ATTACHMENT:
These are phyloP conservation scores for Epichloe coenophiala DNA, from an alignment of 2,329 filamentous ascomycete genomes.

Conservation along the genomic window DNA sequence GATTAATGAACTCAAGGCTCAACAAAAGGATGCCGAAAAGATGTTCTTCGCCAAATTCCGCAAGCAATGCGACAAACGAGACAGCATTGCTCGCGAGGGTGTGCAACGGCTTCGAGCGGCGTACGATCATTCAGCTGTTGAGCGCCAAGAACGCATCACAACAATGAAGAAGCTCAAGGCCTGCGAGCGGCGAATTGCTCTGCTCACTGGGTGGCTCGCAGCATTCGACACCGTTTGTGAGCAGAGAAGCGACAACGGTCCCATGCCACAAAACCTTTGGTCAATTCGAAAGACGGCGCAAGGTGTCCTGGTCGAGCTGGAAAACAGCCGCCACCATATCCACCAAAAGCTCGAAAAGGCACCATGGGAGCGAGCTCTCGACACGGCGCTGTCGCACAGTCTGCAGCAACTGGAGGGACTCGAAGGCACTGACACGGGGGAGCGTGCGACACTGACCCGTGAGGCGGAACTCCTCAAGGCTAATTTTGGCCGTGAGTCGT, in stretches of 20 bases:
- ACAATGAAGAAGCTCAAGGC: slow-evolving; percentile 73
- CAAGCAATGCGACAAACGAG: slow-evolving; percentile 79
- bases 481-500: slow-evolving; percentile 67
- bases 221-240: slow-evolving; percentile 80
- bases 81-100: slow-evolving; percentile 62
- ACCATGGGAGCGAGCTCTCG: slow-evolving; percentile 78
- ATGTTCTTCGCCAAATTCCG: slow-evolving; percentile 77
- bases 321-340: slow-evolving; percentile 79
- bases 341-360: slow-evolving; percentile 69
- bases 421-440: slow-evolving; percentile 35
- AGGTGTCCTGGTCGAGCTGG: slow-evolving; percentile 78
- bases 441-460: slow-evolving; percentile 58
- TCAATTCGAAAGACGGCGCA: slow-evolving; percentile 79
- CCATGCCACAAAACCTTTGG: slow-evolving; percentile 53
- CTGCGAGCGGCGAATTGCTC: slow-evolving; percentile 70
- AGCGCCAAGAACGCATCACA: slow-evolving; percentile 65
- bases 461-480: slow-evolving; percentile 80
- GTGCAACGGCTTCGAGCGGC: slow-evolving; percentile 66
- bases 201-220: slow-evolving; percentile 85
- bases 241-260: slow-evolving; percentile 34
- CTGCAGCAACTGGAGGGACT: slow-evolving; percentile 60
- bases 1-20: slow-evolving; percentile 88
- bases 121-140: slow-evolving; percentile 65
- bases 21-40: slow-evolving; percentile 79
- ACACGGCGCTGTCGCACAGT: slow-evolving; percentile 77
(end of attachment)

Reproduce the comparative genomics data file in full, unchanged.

These are phyloP conservation scores for Epichloe coenophiala DNA, from an alignment of 2,329 filamentous ascomycete genomes.

Conservation along the genomic window DNA sequence GATTAATGAACTCAAGGCTCAACAAAAGGATGCCGAAAAGATGTTCTTCGCCAAATTCCGCAAGCAATGCGACAAACGAGACAGCATTGCTCGCGAGGGTGTGCAACGGCTTCGAGCGGCGTACGATCATTCAGCTGTTGAGCGCCAAGAACGCATCACAACAATGAAGAAGCTCAAGGCCTGCGAGCGGCGAATTGCTCTGCTCACTGGGTGGCTCGCAGCATTCGACACCGTTTGTGAGCAGAGAAGCGACAACGGTCCCATGCCACAAAACCTTTGGTCAATTCGAAAGACGGCGCAAGGTGTCCTGGTCGAGCTGGAAAACAGCCGCCACCATATCCACCAAAAGCTCGAAAAGGCACCATGGGAGCGAGCTCTCGACACGGCGCTGTCGCACAGTCTGCAGCAACTGGAGGGACTCGAAGGCACTGACACGGGGGAGCGTGCGACACTGACCCGTGAGGCGGAACTCCTCAAGGCTAATTTTGGCCGTGAGTCGT, in stretches of 20 bases:
- ACAATGAAGAAGCTCAAGGC: slow-evolving; percentile 73
- CAAGCAATGCGACAAACGAG: slow-evolving; percentile 79
- bases 481-500: slow-evolving; percentile 67
- bases 221-240: slow-evolving; percentile 80
- bases 81-100: slow-evolving; percentile 62
- ACCATGGGAGCGAGCTCTCG: slow-evolving; percentile 78
- ATGTTCTTCGCCAAATTCCG: slow-evolving; percentile 77
- bases 321-340: slow-evolving; percentile 79
- bases 341-360: slow-evolving; percentile 69
- bases 421-440: slow-evolving; percentile 35
- AGGTGTCCTGGTCGAGCTGG: slow-evolving; percentile 78
- bases 441-460: slow-evolving; percentile 58
- TCAATTCGAAAGACGGCGCA: slow-evolving; percentile 79
- CCATGCCACAAAACCTTTGG: slow-evolving; percentile 53
- CTGCGAGCGGCGAATTGCTC: slow-evolving; percentile 70
- AGCGCCAAGAACGCATCACA: slow-evolving; percentile 65
- bases 461-480: slow-evolving; percentile 80
- GTGCAACGGCTTCGAGCGGC: slow-evolving; percentile 66
- bases 201-220: slow-evolving; percentile 85
- bases 241-260: slow-evolving; percentile 34
- CTGCAGCAACTGGAGGGACT: slow-evolving; percentile 60
- bases 1-20: slow-evolving; percentile 88
- bases 121-140: slow-evolving; percentile 65
- bases 21-40: slow-evolving; percentile 79
- ACACGGCGCTGTCGCACAGT: slow-evolving; percentile 77